In five years writing about property, I’ve visited homes that were more grand and spectacular than The Schoolhouse in Pitlessie, but very few that exuded a greater sense of warmth and welcome.
Country home near St Andrews offers some of the finest views and greatest seclusion of any Fife home
It’s hard to think of any other home in Fife that can match North Cassingray House’s combination of privacy and views.
The paths of Bill Paterson’s garden are laid with what looks at first glance like particularly bright chips of stone.
It’s hard to imagine how to get greater seclusion in closer proximity to one of Scotland’s finest small towns.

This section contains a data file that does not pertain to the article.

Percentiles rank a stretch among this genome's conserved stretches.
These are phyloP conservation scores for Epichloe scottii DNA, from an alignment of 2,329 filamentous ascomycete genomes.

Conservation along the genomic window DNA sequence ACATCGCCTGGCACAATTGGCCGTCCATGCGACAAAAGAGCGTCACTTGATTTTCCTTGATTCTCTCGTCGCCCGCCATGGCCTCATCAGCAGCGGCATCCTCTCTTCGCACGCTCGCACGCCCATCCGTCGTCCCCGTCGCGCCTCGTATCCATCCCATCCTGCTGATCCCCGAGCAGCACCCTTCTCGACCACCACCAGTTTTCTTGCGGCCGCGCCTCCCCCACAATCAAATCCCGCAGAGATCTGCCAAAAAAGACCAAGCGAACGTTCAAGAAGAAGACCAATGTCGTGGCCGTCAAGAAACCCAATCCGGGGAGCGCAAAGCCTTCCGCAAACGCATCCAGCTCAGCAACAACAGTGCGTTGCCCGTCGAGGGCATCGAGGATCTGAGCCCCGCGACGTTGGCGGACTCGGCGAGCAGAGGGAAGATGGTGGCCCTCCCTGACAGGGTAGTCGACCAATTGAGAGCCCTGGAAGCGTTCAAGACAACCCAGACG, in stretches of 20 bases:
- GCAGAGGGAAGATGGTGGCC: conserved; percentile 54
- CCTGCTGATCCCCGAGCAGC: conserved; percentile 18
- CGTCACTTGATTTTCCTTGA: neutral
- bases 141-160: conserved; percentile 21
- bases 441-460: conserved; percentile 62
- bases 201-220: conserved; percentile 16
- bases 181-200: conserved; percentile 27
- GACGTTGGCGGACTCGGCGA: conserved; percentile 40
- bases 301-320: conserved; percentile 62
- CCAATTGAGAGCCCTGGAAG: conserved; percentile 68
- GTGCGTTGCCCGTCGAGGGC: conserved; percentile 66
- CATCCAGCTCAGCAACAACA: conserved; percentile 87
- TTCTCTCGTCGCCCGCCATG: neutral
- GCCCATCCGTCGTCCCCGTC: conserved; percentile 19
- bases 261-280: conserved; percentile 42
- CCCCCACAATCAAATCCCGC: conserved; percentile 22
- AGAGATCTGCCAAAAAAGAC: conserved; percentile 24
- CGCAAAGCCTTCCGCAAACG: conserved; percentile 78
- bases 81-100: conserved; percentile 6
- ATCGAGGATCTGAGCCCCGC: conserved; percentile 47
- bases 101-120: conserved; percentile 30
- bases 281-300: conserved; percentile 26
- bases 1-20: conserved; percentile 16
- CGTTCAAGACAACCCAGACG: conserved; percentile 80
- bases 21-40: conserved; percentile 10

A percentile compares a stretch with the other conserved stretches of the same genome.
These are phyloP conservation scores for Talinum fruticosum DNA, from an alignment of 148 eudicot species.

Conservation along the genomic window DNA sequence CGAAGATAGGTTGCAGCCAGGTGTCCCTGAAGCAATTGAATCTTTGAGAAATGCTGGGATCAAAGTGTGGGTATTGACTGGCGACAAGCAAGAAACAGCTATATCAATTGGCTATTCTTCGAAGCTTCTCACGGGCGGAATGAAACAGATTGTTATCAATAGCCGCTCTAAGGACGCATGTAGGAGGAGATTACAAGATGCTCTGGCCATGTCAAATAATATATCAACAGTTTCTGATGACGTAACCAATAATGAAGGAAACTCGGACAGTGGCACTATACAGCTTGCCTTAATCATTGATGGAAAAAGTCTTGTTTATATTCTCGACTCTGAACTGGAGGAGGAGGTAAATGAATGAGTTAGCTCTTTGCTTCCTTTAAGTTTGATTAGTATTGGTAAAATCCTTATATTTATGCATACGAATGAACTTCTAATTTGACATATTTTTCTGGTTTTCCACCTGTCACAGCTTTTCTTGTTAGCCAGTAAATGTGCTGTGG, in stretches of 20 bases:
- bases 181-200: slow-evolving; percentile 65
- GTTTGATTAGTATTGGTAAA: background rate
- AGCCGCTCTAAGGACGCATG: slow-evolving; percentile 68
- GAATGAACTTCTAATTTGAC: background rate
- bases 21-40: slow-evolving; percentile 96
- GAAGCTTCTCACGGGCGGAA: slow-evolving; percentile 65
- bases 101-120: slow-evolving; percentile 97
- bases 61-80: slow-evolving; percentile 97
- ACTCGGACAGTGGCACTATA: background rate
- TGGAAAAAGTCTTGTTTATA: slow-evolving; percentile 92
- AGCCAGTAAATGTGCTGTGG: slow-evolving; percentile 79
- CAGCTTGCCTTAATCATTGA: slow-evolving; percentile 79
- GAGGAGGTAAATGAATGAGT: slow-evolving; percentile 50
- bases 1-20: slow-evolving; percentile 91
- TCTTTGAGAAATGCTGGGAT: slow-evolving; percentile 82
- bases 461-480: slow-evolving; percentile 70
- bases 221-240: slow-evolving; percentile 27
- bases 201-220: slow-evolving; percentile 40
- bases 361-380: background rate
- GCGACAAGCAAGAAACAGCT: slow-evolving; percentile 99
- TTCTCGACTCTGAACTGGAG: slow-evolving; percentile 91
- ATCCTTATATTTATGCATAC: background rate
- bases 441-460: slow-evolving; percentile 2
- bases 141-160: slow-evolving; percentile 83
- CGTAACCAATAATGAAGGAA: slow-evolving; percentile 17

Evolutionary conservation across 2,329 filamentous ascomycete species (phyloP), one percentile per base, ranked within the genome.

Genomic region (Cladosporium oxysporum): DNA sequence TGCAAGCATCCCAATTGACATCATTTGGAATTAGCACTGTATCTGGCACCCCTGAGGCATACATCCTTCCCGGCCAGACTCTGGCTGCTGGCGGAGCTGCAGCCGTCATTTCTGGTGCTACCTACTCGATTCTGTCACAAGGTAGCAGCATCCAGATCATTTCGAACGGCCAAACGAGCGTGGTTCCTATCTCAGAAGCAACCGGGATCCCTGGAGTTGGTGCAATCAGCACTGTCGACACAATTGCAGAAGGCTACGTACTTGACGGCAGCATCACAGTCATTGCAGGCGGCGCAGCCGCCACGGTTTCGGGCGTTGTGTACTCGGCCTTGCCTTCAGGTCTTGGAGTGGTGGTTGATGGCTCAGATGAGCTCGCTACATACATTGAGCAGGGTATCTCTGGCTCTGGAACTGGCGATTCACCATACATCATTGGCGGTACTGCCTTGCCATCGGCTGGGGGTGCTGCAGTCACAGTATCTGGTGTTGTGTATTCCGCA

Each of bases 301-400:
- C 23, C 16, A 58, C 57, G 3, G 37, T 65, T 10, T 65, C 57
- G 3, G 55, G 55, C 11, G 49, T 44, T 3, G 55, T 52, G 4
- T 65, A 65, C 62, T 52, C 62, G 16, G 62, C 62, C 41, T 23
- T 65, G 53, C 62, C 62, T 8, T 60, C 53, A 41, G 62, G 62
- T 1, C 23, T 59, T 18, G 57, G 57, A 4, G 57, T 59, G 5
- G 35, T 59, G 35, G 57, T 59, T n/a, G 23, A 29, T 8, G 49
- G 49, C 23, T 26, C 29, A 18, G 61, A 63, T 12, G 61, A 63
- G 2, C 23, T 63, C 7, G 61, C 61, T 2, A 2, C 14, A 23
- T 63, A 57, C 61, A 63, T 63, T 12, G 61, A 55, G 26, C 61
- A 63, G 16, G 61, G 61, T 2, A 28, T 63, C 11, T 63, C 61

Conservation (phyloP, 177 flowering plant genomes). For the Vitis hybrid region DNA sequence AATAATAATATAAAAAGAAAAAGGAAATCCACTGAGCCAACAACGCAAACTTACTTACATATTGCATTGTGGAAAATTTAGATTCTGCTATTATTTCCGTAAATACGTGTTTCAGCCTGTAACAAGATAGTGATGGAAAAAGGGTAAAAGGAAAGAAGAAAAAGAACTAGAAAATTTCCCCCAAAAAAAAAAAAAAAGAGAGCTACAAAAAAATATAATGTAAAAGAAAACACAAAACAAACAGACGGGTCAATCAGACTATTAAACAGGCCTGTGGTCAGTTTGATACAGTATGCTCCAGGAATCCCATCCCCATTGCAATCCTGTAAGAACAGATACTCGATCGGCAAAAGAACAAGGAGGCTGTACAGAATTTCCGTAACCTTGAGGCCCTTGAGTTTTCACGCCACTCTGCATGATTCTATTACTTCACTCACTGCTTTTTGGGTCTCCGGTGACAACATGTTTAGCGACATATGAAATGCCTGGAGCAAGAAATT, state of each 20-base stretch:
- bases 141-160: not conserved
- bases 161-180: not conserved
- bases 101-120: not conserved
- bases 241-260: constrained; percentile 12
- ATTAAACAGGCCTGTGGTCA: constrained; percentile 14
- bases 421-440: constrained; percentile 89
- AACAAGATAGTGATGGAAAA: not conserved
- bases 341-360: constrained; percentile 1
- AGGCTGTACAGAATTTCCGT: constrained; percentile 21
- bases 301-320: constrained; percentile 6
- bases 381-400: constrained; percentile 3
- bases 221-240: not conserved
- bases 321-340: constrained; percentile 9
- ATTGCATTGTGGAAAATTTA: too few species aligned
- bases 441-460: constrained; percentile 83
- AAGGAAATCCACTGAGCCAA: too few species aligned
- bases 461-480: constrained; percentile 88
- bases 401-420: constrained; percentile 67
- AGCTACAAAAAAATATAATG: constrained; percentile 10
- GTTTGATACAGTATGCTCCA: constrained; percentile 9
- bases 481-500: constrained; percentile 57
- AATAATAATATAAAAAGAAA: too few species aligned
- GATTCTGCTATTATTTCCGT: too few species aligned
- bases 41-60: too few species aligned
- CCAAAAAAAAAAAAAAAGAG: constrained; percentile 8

In most cases country living involves a handsome but draughty old stone house or a warm but boring new build.
The “golden hour” – that last stretch leading into sunset – is a good time to appreciate the views from Bankead Courtyard.
The tower room at Melville Manse has windows on three sides.
A lengthy driveway takes you away from the flow of cars shuttling to and from St Andrews and deposits you at a riverside haven.
It looks as if it’s been sitting there for hundreds of years but in fact Pitmedden House was built in 1993.
The electric gates whirr open and I drive down a tree-lined track for 500 metres until I reach the seclusion of Bogside Farm.